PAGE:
Timme Gonzaga led with 25 points and 7 rebounds, and Holmgren added 11 points, 14 rebounds and 2 blocks, but they weren’t getting enough help from their teammates.
“We needed Chet to stay there a little longer,” said little about Holmgren, who was not among the three Gonzaga players who attended the post-match press conference.
The rims at Chase Center weren’t quite as nice as Arkansas and Gonzaga as they are to the regular residents of the circuit – Stephen Curry, Clay Thompson and the rest of the Golden State Warriors. For most of the night, 3 heads rumbled off the rims and the runners removed them. Neither team fired free throws with anything resembling efficiency.
When Gonzaga found himself trailing in the first half, 32-29, he was not an uncommon place in this tournament. The 16th-ranked Zags led Georgia State by just 4 points midway through the second half before winning in a defeat. They trailed Memphis by 12 points early in the second half before clinching a narrow victory.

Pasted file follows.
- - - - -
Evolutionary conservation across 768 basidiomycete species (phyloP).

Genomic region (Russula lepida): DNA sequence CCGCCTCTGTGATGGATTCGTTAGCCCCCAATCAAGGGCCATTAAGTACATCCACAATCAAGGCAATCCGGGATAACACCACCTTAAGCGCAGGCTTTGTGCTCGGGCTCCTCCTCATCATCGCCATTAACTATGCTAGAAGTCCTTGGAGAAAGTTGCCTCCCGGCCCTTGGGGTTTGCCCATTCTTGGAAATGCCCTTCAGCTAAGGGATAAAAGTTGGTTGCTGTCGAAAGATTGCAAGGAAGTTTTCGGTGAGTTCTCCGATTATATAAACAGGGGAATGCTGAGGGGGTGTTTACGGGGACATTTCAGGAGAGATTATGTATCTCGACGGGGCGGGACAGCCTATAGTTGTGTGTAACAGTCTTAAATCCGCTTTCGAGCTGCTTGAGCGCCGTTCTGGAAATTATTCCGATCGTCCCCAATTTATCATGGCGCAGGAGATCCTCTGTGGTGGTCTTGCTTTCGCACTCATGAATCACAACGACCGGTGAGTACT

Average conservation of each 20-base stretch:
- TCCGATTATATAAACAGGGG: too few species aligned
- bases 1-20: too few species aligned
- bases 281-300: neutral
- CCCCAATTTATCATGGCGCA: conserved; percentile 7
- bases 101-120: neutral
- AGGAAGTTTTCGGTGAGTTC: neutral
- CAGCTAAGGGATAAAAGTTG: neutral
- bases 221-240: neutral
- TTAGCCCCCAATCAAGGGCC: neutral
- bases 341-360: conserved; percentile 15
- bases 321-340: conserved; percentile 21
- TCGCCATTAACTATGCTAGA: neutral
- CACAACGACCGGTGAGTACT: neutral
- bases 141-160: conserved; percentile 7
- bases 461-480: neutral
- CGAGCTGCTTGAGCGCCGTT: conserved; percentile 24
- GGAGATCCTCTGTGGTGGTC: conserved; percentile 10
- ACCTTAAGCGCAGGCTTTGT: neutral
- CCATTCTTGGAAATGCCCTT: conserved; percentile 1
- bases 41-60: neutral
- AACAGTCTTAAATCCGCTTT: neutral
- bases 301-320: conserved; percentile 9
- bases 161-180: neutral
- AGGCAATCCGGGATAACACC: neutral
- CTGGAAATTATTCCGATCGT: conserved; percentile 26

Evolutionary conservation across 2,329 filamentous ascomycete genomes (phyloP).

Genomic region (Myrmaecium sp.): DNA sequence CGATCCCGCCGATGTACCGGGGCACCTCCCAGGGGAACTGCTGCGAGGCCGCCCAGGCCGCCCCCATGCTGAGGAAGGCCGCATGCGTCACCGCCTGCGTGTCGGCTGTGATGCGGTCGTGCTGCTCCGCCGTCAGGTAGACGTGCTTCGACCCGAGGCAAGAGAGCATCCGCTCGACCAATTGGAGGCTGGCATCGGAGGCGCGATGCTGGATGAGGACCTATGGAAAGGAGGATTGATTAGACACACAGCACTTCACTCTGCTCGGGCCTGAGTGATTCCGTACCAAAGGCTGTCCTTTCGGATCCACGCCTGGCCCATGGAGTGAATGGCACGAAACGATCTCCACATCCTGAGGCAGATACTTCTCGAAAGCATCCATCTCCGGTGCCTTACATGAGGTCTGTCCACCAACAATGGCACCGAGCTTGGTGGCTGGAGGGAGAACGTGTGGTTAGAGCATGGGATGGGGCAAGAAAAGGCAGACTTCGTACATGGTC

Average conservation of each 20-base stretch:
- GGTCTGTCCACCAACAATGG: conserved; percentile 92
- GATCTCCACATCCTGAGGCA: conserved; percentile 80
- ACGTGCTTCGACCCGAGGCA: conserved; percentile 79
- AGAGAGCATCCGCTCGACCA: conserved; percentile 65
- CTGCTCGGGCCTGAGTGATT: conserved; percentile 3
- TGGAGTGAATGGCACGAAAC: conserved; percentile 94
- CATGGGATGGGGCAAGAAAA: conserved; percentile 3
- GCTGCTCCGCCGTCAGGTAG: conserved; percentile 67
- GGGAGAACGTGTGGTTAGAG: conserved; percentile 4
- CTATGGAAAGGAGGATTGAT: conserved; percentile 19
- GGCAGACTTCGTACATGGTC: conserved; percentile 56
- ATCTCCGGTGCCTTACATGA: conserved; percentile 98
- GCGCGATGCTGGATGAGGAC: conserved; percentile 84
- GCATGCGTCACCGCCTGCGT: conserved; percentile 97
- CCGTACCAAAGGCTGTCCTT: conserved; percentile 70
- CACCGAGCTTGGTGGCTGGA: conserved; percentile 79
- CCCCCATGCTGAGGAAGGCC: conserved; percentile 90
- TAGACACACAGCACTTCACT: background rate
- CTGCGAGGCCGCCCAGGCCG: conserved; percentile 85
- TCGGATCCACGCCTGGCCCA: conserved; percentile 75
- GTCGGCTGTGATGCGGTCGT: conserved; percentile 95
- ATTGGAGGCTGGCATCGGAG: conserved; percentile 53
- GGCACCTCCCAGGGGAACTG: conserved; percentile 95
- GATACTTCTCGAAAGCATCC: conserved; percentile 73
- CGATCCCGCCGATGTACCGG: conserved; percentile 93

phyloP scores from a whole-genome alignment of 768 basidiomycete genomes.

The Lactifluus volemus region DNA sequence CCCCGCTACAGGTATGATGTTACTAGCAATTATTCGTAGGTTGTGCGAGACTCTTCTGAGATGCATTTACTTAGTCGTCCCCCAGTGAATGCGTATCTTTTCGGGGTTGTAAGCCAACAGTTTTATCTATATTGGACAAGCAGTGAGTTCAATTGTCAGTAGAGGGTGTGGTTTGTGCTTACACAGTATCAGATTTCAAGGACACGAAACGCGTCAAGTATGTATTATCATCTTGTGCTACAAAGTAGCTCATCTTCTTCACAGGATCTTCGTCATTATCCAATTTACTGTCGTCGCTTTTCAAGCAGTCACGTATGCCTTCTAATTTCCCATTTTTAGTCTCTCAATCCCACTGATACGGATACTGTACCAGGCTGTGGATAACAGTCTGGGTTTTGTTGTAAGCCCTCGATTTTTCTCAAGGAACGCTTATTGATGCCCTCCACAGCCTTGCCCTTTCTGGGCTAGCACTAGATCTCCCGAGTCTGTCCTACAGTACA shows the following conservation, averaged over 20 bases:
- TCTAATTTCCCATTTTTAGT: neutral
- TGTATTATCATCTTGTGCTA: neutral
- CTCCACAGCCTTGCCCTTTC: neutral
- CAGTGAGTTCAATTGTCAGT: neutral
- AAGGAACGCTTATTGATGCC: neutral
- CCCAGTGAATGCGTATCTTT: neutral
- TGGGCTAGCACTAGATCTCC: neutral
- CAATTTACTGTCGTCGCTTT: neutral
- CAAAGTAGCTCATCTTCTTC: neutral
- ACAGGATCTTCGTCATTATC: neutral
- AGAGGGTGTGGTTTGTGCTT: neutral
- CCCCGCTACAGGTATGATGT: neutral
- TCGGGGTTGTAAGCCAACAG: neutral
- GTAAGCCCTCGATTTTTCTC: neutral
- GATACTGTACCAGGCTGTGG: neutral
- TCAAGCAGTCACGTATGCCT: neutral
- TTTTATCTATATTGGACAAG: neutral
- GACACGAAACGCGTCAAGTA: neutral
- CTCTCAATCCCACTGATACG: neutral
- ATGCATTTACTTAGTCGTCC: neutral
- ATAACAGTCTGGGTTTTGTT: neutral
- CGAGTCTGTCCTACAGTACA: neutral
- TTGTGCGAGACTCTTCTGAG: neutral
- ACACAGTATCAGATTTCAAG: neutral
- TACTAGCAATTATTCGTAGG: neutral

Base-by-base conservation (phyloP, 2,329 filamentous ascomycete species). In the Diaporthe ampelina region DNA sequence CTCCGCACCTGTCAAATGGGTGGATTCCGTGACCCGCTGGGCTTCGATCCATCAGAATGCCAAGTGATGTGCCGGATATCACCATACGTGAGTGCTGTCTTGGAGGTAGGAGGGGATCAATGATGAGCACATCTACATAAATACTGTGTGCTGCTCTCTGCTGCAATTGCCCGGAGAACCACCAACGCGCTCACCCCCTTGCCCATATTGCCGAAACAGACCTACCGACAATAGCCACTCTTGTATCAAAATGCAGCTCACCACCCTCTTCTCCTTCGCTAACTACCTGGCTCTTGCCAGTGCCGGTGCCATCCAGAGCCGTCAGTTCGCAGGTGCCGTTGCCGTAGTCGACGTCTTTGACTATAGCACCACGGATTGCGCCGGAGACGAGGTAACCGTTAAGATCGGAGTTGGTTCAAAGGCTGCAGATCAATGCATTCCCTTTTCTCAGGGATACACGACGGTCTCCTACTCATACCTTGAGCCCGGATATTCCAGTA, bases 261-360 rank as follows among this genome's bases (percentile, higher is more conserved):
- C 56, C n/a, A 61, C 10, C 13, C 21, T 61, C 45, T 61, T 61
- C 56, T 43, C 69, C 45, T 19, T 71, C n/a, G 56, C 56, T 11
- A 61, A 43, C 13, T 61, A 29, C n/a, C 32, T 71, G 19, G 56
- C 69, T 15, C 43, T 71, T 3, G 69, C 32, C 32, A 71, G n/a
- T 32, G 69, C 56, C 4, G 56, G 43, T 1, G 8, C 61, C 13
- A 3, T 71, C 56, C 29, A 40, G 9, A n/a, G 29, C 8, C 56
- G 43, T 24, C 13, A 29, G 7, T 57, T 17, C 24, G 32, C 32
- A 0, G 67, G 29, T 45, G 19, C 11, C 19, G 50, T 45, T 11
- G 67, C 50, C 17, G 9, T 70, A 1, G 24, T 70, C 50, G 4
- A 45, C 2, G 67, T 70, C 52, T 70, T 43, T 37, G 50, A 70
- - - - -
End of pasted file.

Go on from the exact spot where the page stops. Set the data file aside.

The Zags team uncharacteristically had trouble registering with extensions.
The nation’s most effective attack went nearly four minutes without scoring in the first half, allowing Arkansas to recover from a 27-19 deficit, a period Gonzaga never recovered from. The culprit was intermittent 3-point shooting. Chet Holmgren, a 3-point shooter with 43.8 percent in the regular season, made only 2 of 16 3-pointers in Gonzaga’s five post-season games. Julian Strother, who featured in the tournament shooting 39.6 percent with three throws, had only 3-pointers in the tournament on Thursday and finished 1 to 14.
“At the end of the day, no matter how great a shooter you are, you’re going to miss shots,” Holmgren said on Wednesday. “You can’t lose confidence. I go to the gym every day and work on my shots, so the next time I shoot that shot, I know it’s going to come in.”
Holmgren, who is expected to be among the top picks in the NBA draft, faced an even more pressing problem against Arkansas – staying on the field.
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